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MysticCobra
Range vent problems

I live in Houston, TX in a two-story townhouse. Kitchen is in the middle of a shared wall. Range is a circa-1982 slide-in Jenn-Air electric downdraft model that needs to be replaced. I currently have an over-the-stove microwave with a fan built in, but there's no ducting for it to connect to so it recirculates into the kitchen.

The range's downdraft fan never performed great (the run is ~15 feet, and I think it's 7" ducting), but it was better than nothing. I'd hate to rely on just the microwave's recirculating fan!

Problem is, only Jenn-Air makes a 30" downdraft range anymore, and I can't find anyone who'll say anything good about the modern / current Jenn-Airs, so I'm reluctant to spend ~$2K on one.

I have some questions:

1) Per local Houston building code, can I install an electric range without a functional outdoor vent?

2) Would it be a huge mistake to install a range with no outside ventilation capability (if I went with a non-JennAir, thus non-downdraft model)?

3) Is there a reasonable and effective way to tie the microwave vent into the downdraft ducting?

4) How hard would it be to have an effective upward vent system retrofitted into my place? Range is against a common wall with my neighbors. Wall is a firewall and extends all the way to roof...would require a ~30' run straight up. (Does code even allow vents to run in common walls / firewalls?)

4A) My kitchen is very small and I need to keep the microwave over the range. If I added a new vent, I'm guessing it's impractical to expect the microwave's built-in fan to adequately drive a 30' vent. Should I expect to need an inline fan to supplement the microwave's fan?

5) If I choose to have a new vent run, who should I engage to do the work (i.e., general contractor, plumber, HVAC contractor, etc.?)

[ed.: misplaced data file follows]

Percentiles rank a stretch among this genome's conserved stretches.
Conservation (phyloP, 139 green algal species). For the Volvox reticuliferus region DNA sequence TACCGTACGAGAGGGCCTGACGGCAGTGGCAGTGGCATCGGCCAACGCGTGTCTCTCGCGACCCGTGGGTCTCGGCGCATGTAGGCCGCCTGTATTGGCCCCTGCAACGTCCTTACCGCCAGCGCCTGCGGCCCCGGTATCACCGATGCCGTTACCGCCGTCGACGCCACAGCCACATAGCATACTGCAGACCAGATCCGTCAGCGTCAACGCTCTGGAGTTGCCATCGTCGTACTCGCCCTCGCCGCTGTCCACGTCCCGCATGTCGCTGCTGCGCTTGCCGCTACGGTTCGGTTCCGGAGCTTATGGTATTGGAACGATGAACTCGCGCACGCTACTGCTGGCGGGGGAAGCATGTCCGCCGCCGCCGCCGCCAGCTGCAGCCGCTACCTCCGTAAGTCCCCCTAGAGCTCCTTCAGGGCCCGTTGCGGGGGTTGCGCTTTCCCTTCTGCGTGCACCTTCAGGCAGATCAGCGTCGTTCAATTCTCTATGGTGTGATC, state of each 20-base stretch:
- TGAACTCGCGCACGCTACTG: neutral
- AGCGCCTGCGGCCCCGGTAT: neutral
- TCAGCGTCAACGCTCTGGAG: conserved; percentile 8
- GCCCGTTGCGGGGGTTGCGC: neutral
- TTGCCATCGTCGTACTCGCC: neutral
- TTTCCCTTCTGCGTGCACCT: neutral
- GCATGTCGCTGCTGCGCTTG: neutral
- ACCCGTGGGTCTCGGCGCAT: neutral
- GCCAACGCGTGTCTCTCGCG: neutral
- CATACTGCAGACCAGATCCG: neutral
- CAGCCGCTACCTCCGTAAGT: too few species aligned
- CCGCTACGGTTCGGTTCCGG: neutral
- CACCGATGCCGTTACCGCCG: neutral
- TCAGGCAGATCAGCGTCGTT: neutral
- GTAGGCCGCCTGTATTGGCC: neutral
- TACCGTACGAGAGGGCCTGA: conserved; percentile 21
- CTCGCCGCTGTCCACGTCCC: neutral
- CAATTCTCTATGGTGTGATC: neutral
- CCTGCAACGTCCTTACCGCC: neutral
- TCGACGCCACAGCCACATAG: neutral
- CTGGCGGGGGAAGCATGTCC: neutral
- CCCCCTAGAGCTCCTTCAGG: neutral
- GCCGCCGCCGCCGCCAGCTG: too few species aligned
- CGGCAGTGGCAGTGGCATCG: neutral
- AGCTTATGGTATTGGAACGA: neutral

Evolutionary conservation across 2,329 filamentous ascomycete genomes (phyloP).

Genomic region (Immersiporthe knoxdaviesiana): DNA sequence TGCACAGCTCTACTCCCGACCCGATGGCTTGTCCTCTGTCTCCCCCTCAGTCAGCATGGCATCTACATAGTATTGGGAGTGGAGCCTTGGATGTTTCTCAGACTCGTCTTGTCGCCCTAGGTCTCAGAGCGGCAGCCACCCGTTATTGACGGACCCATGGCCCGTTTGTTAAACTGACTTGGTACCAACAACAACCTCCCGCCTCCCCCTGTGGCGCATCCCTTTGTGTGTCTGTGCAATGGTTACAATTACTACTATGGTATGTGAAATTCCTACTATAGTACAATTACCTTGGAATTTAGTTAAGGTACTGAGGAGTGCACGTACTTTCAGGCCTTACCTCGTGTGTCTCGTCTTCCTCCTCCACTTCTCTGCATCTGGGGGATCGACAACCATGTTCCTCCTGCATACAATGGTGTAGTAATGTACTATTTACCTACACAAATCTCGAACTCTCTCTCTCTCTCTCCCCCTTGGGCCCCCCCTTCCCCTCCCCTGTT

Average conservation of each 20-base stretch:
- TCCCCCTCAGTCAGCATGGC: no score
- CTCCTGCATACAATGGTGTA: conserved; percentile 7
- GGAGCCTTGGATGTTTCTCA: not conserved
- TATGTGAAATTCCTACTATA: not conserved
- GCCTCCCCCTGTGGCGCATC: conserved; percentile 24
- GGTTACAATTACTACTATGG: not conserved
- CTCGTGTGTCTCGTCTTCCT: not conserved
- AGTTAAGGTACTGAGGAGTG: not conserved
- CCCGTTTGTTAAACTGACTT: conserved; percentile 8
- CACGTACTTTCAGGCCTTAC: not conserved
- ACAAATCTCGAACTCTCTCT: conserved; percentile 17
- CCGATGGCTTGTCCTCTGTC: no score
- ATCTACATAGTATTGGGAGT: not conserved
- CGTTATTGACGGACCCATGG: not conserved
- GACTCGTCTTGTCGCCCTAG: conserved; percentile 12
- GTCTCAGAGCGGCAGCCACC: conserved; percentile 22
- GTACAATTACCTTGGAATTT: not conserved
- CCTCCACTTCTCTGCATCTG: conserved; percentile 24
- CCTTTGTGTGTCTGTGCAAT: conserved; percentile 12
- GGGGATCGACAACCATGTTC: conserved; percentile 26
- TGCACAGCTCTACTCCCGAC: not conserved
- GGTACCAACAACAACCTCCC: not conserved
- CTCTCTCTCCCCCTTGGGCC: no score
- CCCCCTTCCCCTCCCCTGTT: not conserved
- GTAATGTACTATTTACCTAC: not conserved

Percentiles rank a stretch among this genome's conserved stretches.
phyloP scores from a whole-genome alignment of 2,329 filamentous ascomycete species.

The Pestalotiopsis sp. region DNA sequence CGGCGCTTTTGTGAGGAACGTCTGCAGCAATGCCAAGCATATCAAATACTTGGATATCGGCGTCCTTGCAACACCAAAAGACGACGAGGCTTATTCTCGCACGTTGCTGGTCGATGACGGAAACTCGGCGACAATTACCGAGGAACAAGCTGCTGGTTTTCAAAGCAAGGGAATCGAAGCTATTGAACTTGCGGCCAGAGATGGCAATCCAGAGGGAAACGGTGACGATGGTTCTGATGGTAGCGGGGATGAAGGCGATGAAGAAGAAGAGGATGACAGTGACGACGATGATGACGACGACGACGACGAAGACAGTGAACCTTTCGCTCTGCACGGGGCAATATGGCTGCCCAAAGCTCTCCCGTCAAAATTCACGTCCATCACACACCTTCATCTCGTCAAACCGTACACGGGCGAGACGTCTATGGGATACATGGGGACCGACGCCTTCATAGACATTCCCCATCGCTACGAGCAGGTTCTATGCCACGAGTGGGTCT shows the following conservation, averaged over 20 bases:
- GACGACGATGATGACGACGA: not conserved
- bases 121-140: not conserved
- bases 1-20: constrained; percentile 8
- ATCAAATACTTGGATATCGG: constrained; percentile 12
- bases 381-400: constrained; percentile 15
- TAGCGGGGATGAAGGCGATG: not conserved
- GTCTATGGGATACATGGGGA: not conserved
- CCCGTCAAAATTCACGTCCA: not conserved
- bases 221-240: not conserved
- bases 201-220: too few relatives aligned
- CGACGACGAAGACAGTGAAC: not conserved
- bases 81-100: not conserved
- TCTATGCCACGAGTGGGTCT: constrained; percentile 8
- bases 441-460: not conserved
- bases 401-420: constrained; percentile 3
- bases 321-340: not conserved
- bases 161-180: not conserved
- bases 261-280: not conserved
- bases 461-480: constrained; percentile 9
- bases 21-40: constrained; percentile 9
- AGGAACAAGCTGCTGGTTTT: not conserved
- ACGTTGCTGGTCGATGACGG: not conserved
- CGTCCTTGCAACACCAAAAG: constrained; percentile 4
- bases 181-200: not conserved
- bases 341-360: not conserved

Thanks,
MC

MysticCobra
Re: Range vent problems

I'm still trying to figure out how to intelligently assess my options as enumerated above.

Could I walk into Home Depot or Lowe's and expect to get good answers to those questions from the folks in the home remodeling area?

Should I try to engage a general contractor for a ~30-min consultation? (Could I do that for ~$75ish or so?)

Is there some other method I should consider?

Thanks,
MC

Sombreuil_mongrel
Re: Range vent problems

Have you heard of island downdraft vents? May be worth a look, would probably cause the slide-in to stick out a bit. If you could go with a cooktop instead, that would be great. Do you have an alternative wall oven location?
Casey

MysticCobra
Re: Range vent problems
Sombreuil_mongrel wrote:

Have you heard of island downdraft vents? May be worth a look, would probably cause the slide-in to stick out a bit.

Yes, I have, but I've mostly heard that they have their own limitations. Might work okay for the back burners, but mostly useless for anything cooking up front, etc. Depth would definitely be an issue, as well. I think that would be a lot of expense for a mediocre solution.

Quote:

If you could go with a cooktop instead, that would be great. Do you have an alternative wall oven location?

No, I don't. It's a townhouse, and a small galley kitchen. Would take major remodeling and the sacrifice of some dining room space (which is already tiny, too) to add a cabinet for a built-in oven. A reasonable suggestion, but utterly impractical from both a financial and architectural perspective in my situation. I'm pretty much stuck with a range in the current location.

Re: Range vent problems

above outside vent. worth every penny

MysticCobra
Re: Range vent problems
Newton Carpenters LLC wrote:

above outside vent. worth every penny

Yes, I'd have one if I could. But since the flue would have to go some 35' straight up and consume a chunk of my already-small master closet, and probably cost a few thousand dollars, no, I don't think it'd be worth every penny.

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